5. ^ Nelis, Mari; Esko, Tõnu; Mägi, Reedik; Zimprich, Fritz; Zimprich, Alexander; Toncheva, Draga; Karachanak, Sena; Piskácková, Tereza; Balascák, Ivan; Peltonen, L; Jakkula, E; Rehnström, K; Lathrop, M; Heath, S; Galan, P; Schreiber, S; Meitinger, T; Pfeufer, A; Wichmann, HE; Melegh, B; Polgár, N; Toniolo, D; Gasparini, P; d'Adamo, P; Klovins, J; Nikitina-Zake, L; Kucinskas, V; Kasnauskiene, J; Lubinski, J; Debniak, T (2009). Fleischer, Robert C., ed. "Genetic Structure of Europeans: A View from the North–East". PLoS ONE. 4 (5): e5472. Bibcode:2009PLoSO...4.5472N. doi:10.1371/journal.pone.0005472. PMC 2675054 . PMID 19424496. 
  6. ^ Wade, Nicholas (13 August 2008). "The Genetic Map of Europe". The New York Times. Retrieved 17 October 2009. 
  7. ^ Novembre, John; Johnson, Toby; Bryc, Katarzyna; Kutalik, Zoltán; Boyko, Adam R.; Auton, Adam; Indap, Amit; King, Karen S.; Bergmann, Sven; Nelson, Matthew R.; Stephens, Matthew; Bustamante, Carlos D. (2008). "Genes mirror geography within Europe". Nature. 456 (7218): 98–101. Bibcode:2008Natur.456...98N. doi:10.1038/nature07331. PMC 2735096 . PMID 18758442. Lay summaryGene Expression (31 August 2008). 
  8. ^ a b c Myres, Natalie M.; Rootsi, Siiri; Lin, Alice A.; Järve, Mari; King, Roy J.; Kutuev, Ildus; Cabrera, Vicente M.; Khusnutdinova, Elza K.; Pshenichnov, Andrey; Yunusbayev, Bayazit; Balanovsky, Oleg; Balanovska, Elena; Rudan, Pavao; Baldovic, Marian; Herrera, Rene J.; Chiaroni, Jacques; Di Cristofaro, Julie; Villems, Richard; Kivisild, Toomas; Underhill, Peter A. (1 January 2011). "A major Y-chromosome haplogroup R1b Holocene era founder effect in Central and Western Europe". European Journal of Human Genetics. 19 (1): 95–101. doi:10.1038/ejhg.2010.146. ISSN 1018-4813. PMC 3039512 . PMID 20736979.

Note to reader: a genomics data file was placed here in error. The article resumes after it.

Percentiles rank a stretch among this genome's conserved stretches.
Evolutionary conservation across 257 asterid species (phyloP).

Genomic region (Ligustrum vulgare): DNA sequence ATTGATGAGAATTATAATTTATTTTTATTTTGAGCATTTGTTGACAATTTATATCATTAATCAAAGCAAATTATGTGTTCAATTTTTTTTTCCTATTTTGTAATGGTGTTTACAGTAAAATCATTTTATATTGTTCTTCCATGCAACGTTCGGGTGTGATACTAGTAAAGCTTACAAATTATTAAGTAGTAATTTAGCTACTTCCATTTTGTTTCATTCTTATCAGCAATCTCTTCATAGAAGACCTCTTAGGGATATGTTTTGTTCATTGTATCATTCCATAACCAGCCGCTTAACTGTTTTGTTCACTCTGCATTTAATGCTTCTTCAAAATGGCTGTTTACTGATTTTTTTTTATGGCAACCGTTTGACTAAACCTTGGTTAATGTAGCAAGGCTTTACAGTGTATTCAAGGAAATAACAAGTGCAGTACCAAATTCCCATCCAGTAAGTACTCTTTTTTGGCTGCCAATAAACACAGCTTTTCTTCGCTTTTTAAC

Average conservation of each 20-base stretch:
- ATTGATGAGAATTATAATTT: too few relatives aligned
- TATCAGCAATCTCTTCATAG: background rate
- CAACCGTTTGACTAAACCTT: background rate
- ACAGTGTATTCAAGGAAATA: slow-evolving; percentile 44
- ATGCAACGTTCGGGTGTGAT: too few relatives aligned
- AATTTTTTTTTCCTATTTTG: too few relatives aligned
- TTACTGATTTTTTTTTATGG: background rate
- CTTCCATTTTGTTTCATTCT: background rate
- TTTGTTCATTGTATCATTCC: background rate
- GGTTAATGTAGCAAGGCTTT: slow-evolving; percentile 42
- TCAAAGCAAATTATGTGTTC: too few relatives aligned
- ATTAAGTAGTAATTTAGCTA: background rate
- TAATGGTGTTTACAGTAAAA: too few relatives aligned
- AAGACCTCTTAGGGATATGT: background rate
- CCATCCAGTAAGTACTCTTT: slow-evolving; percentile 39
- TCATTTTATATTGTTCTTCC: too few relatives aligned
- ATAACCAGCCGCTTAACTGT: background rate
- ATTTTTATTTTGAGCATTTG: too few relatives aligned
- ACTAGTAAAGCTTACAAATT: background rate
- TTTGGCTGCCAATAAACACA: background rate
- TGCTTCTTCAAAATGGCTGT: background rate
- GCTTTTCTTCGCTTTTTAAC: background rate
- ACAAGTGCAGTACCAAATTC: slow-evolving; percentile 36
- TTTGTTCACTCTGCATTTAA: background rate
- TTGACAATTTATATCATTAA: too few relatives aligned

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  13. ^ Haplogroup C* (C-M130) has been found among males with the surname Llach and originating from Garrotxa, Catalonia, Spain. It was not found among males with the same surname from other areas, or males with other surnames of Catalan origin (Cognoms Catalans, n.d., Resultat; access 15 September 2015). The Cognoms Catalans project, which researches "genetic surnames" in Catalonia, Valencia and the Balearic Islands, is based at Universitat Pompeu Fabra, Barcelona.